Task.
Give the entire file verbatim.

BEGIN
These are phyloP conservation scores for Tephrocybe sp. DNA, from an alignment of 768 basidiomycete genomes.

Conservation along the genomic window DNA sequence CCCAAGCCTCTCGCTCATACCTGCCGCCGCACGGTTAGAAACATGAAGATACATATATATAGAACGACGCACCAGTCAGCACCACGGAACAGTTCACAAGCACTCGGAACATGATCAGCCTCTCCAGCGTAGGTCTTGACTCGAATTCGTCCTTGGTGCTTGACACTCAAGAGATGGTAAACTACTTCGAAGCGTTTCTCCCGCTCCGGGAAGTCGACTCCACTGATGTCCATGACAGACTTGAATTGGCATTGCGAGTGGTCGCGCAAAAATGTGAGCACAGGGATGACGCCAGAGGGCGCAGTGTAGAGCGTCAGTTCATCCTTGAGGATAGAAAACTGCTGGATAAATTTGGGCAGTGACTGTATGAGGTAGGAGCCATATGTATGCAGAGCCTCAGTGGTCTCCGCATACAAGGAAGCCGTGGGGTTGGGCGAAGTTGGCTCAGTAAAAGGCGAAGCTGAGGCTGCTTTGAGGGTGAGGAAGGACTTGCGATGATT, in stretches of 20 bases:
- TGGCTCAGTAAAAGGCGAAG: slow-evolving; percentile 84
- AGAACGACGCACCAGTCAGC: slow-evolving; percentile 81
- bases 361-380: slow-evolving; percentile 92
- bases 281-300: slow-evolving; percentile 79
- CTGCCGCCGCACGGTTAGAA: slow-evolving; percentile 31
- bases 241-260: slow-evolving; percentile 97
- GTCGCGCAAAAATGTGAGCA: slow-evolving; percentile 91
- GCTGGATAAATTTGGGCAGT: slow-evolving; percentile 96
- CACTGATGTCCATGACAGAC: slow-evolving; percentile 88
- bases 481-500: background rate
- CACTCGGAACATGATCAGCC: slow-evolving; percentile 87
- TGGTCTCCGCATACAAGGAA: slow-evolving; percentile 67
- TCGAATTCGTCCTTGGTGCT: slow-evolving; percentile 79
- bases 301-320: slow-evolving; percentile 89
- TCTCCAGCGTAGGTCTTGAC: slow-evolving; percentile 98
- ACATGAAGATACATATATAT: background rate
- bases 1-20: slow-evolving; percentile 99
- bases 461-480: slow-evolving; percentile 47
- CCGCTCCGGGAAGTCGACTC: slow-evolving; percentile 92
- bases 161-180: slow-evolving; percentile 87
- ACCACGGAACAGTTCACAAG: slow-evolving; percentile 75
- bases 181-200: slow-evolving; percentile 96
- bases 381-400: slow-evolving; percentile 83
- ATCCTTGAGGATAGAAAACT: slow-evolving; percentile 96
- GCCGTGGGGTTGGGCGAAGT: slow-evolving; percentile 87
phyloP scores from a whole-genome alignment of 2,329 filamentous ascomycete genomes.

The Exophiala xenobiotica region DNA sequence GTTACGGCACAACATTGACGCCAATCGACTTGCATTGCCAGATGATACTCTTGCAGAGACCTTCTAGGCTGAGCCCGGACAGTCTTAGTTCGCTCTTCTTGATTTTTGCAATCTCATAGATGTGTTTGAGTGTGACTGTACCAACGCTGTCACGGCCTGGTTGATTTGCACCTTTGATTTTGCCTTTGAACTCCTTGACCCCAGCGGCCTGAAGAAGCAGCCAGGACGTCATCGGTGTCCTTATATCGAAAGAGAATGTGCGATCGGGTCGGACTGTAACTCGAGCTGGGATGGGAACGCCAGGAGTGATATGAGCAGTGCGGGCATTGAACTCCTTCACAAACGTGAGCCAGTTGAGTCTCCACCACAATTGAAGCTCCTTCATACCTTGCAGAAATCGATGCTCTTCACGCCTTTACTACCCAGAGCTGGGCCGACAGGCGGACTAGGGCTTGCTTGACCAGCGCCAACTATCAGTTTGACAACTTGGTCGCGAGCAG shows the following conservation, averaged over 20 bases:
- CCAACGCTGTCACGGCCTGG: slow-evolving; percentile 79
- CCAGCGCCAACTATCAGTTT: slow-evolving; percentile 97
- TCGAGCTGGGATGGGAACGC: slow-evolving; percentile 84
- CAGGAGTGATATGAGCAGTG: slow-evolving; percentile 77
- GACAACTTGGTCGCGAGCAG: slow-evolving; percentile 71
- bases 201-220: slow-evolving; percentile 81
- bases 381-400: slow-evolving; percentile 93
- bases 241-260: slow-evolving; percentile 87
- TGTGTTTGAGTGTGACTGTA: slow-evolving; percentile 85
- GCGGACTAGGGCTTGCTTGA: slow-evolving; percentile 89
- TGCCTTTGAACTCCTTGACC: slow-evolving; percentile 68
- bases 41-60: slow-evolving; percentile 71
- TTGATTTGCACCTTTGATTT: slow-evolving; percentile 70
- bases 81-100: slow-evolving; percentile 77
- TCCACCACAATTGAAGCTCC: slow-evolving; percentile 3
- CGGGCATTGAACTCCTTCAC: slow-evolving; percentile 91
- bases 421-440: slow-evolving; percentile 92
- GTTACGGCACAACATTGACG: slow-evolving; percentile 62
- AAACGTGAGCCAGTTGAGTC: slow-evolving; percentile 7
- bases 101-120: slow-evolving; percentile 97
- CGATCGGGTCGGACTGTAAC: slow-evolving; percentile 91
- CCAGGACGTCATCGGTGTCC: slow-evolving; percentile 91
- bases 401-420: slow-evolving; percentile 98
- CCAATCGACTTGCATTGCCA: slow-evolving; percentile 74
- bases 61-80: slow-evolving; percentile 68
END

These are phyloP conservation scores for Tephrocybe sp. DNA, from an alignment of 768 basidiomycete genomes.

Conservation along the genomic window DNA sequence CCCAAGCCTCTCGCTCATACCTGCCGCCGCACGGTTAGAAACATGAAGATACATATATATAGAACGACGCACCAGTCAGCACCACGGAACAGTTCACAAGCACTCGGAACATGATCAGCCTCTCCAGCGTAGGTCTTGACTCGAATTCGTCCTTGGTGCTTGACACTCAAGAGATGGTAAACTACTTCGAAGCGTTTCTCCCGCTCCGGGAAGTCGACTCCACTGATGTCCATGACAGACTTGAATTGGCATTGCGAGTGGTCGCGCAAAAATGTGAGCACAGGGATGACGCCAGAGGGCGCAGTGTAGAGCGTCAGTTCATCCTTGAGGATAGAAAACTGCTGGATAAATTTGGGCAGTGACTGTATGAGGTAGGAGCCATATGTATGCAGAGCCTCAGTGGTCTCCGCATACAAGGAAGCCGTGGGGTTGGGCGAAGTTGGCTCAGTAAAAGGCGAAGCTGAGGCTGCTTTGAGGGTGAGGAAGGACTTGCGATGATT, in stretches of 20 bases:
- TGGCTCAGTAAAAGGCGAAG: slow-evolving; percentile 84
- AGAACGACGCACCAGTCAGC: slow-evolving; percentile 81
- bases 361-380: slow-evolving; percentile 92
- bases 281-300: slow-evolving; percentile 79
- CTGCCGCCGCACGGTTAGAA: slow-evolving; percentile 31
- bases 241-260: slow-evolving; percentile 97
- GTCGCGCAAAAATGTGAGCA: slow-evolving; percentile 91
- GCTGGATAAATTTGGGCAGT: slow-evolving; percentile 96
- CACTGATGTCCATGACAGAC: slow-evolving; percentile 88
- bases 481-500: background rate
- CACTCGGAACATGATCAGCC: slow-evolving; percentile 87
- TGGTCTCCGCATACAAGGAA: slow-evolving; percentile 67
- TCGAATTCGTCCTTGGTGCT: slow-evolving; percentile 79
- bases 301-320: slow-evolving; percentile 89
- TCTCCAGCGTAGGTCTTGAC: slow-evolving; percentile 98
- ACATGAAGATACATATATAT: background rate
- bases 1-20: slow-evolving; percentile 99
- bases 461-480: slow-evolving; percentile 47
- CCGCTCCGGGAAGTCGACTC: slow-evolving; percentile 92
- bases 161-180: slow-evolving; percentile 87
- ACCACGGAACAGTTCACAAG: slow-evolving; percentile 75
- bases 181-200: slow-evolving; percentile 96
- bases 381-400: slow-evolving; percentile 83
- ATCCTTGAGGATAGAAAACT: slow-evolving; percentile 96
- GCCGTGGGGTTGGGCGAAGT: slow-evolving; percentile 87
phyloP scores from a whole-genome alignment of 2,329 filamentous ascomycete genomes.

The Exophiala xenobiotica region DNA sequence GTTACGGCACAACATTGACGCCAATCGACTTGCATTGCCAGATGATACTCTTGCAGAGACCTTCTAGGCTGAGCCCGGACAGTCTTAGTTCGCTCTTCTTGATTTTTGCAATCTCATAGATGTGTTTGAGTGTGACTGTACCAACGCTGTCACGGCCTGGTTGATTTGCACCTTTGATTTTGCCTTTGAACTCCTTGACCCCAGCGGCCTGAAGAAGCAGCCAGGACGTCATCGGTGTCCTTATATCGAAAGAGAATGTGCGATCGGGTCGGACTGTAACTCGAGCTGGGATGGGAACGCCAGGAGTGATATGAGCAGTGCGGGCATTGAACTCCTTCACAAACGTGAGCCAGTTGAGTCTCCACCACAATTGAAGCTCCTTCATACCTTGCAGAAATCGATGCTCTTCACGCCTTTACTACCCAGAGCTGGGCCGACAGGCGGACTAGGGCTTGCTTGACCAGCGCCAACTATCAGTTTGACAACTTGGTCGCGAGCAG shows the following conservation, averaged over 20 bases:
- CCAACGCTGTCACGGCCTGG: slow-evolving; percentile 79
- CCAGCGCCAACTATCAGTTT: slow-evolving; percentile 97
- TCGAGCTGGGATGGGAACGC: slow-evolving; percentile 84
- CAGGAGTGATATGAGCAGTG: slow-evolving; percentile 77
- GACAACTTGGTCGCGAGCAG: slow-evolving; percentile 71
- bases 201-220: slow-evolving; percentile 81
- bases 381-400: slow-evolving; percentile 93
- bases 241-260: slow-evolving; percentile 87
- TGTGTTTGAGTGTGACTGTA: slow-evolving; percentile 85
- GCGGACTAGGGCTTGCTTGA: slow-evolving; percentile 89
- TGCCTTTGAACTCCTTGACC: slow-evolving; percentile 68
- bases 41-60: slow-evolving; percentile 71
- TTGATTTGCACCTTTGATTT: slow-evolving; percentile 70
- bases 81-100: slow-evolving; percentile 77
- TCCACCACAATTGAAGCTCC: slow-evolving; percentile 3
- CGGGCATTGAACTCCTTCAC: slow-evolving; percentile 91
- bases 421-440: slow-evolving; percentile 92
- GTTACGGCACAACATTGACG: slow-evolving; percentile 62
- AAACGTGAGCCAGTTGAGTC: slow-evolving; percentile 7
- bases 101-120: slow-evolving; percentile 97
- CGATCGGGTCGGACTGTAAC: slow-evolving; percentile 91
- CCAGGACGTCATCGGTGTCC: slow-evolving; percentile 91
- bases 401-420: slow-evolving; percentile 98
- CCAATCGACTTGCATTGCCA: slow-evolving; percentile 74
- bases 61-80: slow-evolving; percentile 68